Welcome to Part Nine of our latest Tale for Our Time, a thriller of international intrigue whose repercussions will echo through the chancelleries of Europe - as conjured by John Buchan in his 1916 novel Greenmantle. I was touched by this note from a first-day Founding Member of The Mark Steyn Club, Nancy Wenlock:
It is sheer joy to hear such a well-written story! Thank you for these!
Her fellow Club member Virginia Clinton adds:
I wonder how I missed John Buchan all these years; I've never read any of his books, so I took a slight detour and listened to The Thirty-Nine Steps first...so glad I did. I've just now started into the Tales of our Time, - what a treat - it reminds me so much of my mom's classic story records we used to listen to in the 50's.
Thanks for that, Virginia and Nancy. The Thirty-Nine Steps was one of our most popular serializations, and, as Nancy says, Buchan does, indeed, write beautifully - which more than gets you over the occasional plot contrivance, one of which crops up in tonight's episode. In the first days of January 1916, Richard Hannay is racing against time to keep his rendezvous in Constantinople and prevent an Islamic uprising:
Two mornings later we lay alongside the quays at Belgrade, and I took the opportunity of stretching my legs... We wandered among the battered riverside streets, and looked at the broken arches of the great railway bridge which the Germans were working at like beavers. There was a big temporary pontoon affair to take the railway across, but I calculated that the main bridge would be ready inside a month. It was a clear, cold, blue day, and as one looked south one saw ridge after ridge of snowy hills. The upper streets of the city were still fairly whole, and there were shops open where food could be got. I remember hearing English spoken, and seeing some Red Cross nurses in the custody of Austrian soldiers coming from the railway station.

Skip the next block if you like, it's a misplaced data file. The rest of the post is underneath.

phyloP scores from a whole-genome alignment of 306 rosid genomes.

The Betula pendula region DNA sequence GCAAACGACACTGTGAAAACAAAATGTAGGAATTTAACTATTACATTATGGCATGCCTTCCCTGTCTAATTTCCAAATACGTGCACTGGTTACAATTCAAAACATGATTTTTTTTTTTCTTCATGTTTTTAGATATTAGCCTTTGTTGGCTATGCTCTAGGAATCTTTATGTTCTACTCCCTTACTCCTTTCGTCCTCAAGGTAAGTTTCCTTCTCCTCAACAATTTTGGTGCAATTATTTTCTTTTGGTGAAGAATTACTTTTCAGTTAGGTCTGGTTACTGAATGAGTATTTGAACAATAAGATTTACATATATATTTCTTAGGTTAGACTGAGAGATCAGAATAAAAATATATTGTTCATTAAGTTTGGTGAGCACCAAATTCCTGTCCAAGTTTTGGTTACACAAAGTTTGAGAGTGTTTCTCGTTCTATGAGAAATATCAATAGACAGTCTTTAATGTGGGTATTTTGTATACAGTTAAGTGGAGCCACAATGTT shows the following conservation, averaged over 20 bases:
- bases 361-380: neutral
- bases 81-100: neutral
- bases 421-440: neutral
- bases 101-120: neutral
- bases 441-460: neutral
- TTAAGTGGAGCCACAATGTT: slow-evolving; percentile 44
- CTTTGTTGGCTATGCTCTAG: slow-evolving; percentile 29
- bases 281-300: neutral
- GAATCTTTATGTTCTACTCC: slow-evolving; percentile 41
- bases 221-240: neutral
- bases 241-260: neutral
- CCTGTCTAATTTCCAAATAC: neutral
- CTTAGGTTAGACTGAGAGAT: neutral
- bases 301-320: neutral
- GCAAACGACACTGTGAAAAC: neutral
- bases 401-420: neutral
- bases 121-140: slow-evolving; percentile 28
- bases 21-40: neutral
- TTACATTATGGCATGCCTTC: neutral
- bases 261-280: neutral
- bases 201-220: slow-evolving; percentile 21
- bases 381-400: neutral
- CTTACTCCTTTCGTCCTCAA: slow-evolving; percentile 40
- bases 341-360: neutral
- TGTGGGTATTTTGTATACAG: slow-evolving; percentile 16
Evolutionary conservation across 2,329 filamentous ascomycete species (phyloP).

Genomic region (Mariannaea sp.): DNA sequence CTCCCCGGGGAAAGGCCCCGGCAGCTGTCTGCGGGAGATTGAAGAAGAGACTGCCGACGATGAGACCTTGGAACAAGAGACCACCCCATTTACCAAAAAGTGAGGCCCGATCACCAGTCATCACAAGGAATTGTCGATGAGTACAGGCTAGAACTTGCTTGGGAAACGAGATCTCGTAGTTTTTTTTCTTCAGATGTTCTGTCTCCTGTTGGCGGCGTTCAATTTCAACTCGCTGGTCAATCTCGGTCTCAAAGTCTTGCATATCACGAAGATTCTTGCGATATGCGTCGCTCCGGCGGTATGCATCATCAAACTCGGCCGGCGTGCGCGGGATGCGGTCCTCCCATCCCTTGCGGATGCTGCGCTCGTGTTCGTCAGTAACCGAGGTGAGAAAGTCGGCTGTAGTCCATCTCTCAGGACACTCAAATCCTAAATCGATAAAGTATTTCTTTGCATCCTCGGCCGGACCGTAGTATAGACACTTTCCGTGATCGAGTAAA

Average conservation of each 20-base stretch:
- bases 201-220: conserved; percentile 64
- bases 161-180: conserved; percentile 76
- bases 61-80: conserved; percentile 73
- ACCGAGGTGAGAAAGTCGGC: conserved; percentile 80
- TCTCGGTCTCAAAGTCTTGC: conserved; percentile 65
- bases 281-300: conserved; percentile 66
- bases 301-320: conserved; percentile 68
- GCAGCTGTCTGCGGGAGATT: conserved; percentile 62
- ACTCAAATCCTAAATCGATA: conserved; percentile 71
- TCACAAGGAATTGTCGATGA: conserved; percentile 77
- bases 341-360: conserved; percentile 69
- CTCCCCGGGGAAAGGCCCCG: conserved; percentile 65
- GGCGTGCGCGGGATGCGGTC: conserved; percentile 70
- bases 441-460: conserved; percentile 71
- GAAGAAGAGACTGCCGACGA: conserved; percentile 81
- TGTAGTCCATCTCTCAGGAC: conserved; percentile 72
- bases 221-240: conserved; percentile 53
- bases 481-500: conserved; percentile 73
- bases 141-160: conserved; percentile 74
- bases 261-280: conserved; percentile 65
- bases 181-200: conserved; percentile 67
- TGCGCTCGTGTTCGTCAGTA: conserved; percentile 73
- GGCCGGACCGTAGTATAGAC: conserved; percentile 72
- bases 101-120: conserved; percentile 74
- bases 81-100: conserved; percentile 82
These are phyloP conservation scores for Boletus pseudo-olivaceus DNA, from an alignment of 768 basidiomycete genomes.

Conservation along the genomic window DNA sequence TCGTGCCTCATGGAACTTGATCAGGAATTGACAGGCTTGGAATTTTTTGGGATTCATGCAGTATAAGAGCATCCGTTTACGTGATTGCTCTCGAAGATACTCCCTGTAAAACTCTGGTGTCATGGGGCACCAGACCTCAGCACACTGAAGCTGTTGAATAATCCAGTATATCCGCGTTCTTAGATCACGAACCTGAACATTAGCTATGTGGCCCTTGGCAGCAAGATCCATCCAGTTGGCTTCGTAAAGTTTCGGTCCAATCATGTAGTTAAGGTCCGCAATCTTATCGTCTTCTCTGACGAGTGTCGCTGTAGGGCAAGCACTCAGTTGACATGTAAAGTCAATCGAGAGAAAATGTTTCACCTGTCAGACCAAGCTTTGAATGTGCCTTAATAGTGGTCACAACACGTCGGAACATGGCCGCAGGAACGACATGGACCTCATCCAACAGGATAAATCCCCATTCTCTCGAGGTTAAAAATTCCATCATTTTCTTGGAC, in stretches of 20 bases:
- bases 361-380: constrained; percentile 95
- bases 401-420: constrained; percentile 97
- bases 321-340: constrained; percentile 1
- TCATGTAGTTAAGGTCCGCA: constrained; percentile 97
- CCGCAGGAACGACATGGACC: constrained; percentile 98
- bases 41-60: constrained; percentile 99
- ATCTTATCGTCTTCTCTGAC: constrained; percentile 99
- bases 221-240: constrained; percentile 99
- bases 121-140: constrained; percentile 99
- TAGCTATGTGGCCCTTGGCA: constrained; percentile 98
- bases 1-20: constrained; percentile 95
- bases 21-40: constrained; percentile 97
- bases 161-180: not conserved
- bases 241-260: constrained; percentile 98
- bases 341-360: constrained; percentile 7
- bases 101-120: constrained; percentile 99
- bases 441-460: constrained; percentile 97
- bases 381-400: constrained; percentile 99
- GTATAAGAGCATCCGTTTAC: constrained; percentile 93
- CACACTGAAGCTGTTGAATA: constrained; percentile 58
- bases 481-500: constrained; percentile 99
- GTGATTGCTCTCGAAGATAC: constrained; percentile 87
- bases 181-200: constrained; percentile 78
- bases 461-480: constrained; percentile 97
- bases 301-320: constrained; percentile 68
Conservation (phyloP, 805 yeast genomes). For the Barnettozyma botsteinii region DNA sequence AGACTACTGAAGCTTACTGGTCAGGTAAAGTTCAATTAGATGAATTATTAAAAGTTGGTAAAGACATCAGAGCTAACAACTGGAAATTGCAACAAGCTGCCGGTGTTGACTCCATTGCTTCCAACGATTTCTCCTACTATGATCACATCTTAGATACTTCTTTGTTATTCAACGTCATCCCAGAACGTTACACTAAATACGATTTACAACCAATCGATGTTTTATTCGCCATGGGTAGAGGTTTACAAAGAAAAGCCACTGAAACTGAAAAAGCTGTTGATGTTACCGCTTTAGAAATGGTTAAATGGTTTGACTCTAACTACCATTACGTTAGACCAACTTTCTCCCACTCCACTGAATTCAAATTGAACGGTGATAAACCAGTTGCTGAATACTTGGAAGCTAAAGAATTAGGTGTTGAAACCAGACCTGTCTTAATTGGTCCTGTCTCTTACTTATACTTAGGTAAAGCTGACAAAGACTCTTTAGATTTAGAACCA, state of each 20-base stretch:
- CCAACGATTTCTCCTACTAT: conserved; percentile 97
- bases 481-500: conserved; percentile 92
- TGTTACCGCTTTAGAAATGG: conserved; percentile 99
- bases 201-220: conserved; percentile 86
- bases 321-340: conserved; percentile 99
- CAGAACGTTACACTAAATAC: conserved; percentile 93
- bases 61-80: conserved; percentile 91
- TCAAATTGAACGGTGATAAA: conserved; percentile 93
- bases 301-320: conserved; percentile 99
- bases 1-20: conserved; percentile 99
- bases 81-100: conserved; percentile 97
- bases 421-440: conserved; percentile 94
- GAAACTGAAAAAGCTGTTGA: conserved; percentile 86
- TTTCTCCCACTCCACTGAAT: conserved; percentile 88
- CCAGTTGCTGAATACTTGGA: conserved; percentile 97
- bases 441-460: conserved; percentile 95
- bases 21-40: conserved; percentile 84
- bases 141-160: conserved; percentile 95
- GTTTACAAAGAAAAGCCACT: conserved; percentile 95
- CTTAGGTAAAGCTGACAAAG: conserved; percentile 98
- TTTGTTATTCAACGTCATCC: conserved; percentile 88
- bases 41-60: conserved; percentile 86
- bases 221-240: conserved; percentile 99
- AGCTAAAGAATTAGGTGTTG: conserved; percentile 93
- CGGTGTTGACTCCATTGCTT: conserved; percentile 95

It would have done me a lot of good to have had a word with them. I thought of the gallant people whose capital this had been, how three times they had flung the Austrians back over the Danube, and then had only been beaten by the black treachery of their so-called allies... It was our business to put a spoke in the wheel of this monstrous bloody Juggernaut that was crushing the life out of the little heroic nations.
Belgrade had fallen to the Central Powers less than three months before Hannay's arrival. The Red Cross nurses he refers to were American: in 1915 Serbia had suffered what remains the worst typhoid epidemic in world history. Between war and disease, by Armistice Day of 1918 one small European country had lost a quarter of its population - and 60 per cent of its male population. As the Bulgarian Prime Minister Vasil Radoslavov put it in the summer of 1917: "Serbia has ceased to exist."
There are "little heroic nations" still in Europe, but up against a slyer and suppler juggernaut this time, and subtler demographic challenges. Members of The Mark Steyn Club can hear Part Nine of our adventure simply by clicking here and logging-in. Earlier episodes can be found here.
If you've yet to hear any of our Tales for Our Time, you can do so by joining The Mark Steyn Club. Membership is available now - and, if you sign up, you'll be all set for Part Ten of Greenmantle this time tomorrow (and all the earlier episodes, of course). And, if you've a friend who likes classic fiction, don't forget our special Gift Membership.